Self-driving vehicles such as cars, ships and drones offer the potential for reduced costs, lower environmental impacts and fewer accidents. Now, a new open dataset from researchers at Chalmers University of Technology, Sweden, sets a new standard for evaluating the algorithms of such vehicles, and the development of autonomous transport systems on roads, water and in the air.
For self-driving vehicles to work, they need to interpret and understand their surroundings. To achieve this, they use cameras, sensors, radar and other equipment, to “see” their environment. This form of artificial perception allows them to adapt their speed and steering, in a way similar to how human drivers react to changing conditions in their surroundings. In recent years, researchers and companies around the world have competed over which software algorithms provide the best artificial perception. To help, they use huge datasets which contain recorded sequences from traffic environments and other situations. These datasets are used to verify that the algorithms work as well as possible and that they are interpreting situations correctly.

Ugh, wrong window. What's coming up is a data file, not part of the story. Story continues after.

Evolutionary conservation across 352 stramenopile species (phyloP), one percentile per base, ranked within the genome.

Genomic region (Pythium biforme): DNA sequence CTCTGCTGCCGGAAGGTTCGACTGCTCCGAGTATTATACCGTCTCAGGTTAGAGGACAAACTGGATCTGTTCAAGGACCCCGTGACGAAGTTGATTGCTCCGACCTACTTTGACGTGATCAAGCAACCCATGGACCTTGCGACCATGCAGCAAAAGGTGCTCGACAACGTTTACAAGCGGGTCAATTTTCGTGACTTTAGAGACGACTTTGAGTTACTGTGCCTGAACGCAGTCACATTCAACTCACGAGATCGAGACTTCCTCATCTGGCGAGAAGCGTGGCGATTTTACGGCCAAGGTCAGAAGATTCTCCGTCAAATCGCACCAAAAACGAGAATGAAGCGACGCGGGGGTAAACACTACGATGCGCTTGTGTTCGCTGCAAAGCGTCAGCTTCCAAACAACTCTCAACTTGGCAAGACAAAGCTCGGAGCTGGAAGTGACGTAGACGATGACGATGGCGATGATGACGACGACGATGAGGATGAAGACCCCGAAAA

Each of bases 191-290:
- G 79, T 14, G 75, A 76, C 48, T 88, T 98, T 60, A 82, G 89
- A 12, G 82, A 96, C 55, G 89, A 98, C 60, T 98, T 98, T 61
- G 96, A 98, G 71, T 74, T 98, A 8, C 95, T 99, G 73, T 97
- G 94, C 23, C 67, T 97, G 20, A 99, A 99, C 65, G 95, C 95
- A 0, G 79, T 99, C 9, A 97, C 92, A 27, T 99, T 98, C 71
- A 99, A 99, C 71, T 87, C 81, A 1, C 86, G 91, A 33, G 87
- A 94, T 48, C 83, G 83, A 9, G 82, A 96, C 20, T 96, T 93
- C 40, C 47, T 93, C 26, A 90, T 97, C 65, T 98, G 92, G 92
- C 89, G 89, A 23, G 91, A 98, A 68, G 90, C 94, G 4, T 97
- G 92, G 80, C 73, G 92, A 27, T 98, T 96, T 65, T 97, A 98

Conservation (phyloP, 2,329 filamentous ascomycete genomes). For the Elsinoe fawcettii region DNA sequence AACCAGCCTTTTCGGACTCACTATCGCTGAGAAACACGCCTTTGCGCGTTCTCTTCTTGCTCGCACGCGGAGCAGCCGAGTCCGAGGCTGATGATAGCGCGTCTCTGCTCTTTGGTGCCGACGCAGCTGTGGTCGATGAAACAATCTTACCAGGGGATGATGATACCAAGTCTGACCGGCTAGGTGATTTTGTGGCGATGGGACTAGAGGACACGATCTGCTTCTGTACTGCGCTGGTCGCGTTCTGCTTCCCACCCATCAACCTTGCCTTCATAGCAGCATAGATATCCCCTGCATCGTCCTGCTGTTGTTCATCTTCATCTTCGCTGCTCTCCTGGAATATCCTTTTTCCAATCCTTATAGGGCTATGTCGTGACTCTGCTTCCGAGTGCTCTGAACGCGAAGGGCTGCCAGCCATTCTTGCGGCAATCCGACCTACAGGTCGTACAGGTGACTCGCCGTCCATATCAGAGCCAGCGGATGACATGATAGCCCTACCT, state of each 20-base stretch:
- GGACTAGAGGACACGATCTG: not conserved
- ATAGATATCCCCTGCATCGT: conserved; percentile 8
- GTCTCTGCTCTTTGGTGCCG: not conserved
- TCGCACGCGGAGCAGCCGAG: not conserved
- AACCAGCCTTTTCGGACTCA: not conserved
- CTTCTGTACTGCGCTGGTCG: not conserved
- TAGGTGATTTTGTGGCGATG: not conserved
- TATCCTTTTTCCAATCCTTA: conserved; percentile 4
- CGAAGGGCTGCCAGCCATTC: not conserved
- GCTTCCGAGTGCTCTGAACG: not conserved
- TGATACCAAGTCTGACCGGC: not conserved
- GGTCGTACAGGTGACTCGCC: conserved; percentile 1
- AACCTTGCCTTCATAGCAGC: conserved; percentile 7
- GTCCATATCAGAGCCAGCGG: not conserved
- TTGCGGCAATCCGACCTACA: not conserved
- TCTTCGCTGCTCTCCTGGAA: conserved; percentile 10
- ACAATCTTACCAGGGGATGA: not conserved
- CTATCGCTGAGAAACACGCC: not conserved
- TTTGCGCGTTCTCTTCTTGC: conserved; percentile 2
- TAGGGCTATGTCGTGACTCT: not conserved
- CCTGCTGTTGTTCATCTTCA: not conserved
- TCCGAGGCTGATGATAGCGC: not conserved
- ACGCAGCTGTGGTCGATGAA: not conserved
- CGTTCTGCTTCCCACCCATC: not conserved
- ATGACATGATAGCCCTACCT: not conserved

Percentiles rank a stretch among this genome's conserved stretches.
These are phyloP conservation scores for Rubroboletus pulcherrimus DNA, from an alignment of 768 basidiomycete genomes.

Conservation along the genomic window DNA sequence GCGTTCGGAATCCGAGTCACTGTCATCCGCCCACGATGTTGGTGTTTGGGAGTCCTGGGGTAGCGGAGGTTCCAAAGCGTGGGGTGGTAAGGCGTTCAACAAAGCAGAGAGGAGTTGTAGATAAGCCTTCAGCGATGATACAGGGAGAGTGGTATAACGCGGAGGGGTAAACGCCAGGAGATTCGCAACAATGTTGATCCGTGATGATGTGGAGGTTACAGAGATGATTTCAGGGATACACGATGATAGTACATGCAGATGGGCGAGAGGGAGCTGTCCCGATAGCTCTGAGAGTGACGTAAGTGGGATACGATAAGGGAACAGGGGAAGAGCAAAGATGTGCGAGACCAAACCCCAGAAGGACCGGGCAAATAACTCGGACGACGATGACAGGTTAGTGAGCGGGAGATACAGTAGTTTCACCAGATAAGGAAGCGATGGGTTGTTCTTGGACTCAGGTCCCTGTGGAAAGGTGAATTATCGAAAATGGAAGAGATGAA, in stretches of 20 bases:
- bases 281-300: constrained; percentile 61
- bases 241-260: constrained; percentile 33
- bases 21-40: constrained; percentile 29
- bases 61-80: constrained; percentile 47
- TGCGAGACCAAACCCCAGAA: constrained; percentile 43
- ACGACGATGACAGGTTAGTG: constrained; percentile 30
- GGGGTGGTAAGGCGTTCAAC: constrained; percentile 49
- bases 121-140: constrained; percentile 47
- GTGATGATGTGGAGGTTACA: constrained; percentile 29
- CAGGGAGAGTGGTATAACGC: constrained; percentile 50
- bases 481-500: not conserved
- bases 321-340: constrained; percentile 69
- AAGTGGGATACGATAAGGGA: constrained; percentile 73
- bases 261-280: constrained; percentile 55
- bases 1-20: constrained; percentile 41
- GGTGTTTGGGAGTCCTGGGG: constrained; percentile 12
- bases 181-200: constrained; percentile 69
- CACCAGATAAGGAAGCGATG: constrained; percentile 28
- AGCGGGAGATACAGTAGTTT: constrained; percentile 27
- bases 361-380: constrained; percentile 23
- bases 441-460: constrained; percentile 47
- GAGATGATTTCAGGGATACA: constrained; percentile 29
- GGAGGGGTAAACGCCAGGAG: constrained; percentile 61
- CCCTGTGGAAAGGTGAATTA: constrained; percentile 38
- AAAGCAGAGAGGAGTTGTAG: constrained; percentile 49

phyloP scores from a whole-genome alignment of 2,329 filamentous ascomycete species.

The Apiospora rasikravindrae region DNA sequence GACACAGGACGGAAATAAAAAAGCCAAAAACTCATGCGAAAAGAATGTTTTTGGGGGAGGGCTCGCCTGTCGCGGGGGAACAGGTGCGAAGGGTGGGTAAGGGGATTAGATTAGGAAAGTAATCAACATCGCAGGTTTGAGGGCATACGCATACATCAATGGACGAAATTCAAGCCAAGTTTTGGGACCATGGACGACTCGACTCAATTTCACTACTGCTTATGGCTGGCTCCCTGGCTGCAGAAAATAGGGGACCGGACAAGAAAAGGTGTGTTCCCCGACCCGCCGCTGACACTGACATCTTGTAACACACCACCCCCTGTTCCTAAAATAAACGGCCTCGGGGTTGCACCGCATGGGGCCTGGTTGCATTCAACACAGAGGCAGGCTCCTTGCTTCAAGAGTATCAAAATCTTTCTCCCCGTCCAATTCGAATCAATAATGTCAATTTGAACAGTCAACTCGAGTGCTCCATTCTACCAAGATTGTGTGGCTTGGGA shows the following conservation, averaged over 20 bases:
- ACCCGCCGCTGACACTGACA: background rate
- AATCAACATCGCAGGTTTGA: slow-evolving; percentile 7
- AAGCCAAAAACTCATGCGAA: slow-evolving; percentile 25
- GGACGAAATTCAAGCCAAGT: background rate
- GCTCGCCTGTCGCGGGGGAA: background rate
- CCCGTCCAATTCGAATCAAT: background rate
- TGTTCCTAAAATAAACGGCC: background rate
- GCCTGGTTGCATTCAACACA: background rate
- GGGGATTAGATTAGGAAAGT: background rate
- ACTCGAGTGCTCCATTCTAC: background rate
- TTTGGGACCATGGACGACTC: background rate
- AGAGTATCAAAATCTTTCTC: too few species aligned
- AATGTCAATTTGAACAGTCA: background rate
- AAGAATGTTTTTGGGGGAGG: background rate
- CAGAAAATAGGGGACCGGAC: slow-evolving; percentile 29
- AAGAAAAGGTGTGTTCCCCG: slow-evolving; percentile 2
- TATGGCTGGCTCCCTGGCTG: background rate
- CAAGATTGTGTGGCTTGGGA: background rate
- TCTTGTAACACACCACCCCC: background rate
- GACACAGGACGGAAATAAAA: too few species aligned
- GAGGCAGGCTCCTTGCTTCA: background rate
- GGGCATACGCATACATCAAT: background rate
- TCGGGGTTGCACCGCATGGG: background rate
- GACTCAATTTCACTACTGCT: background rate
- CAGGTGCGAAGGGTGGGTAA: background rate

Now, Chalmers University of Technology, Sweden, is launching a new open dataset called Reeds, in collaboration with the University of Gothenburg, Rise (Research Institutes of Sweden), and the Swedish Maritime Administration, which is now available to researchers and industry worldwide.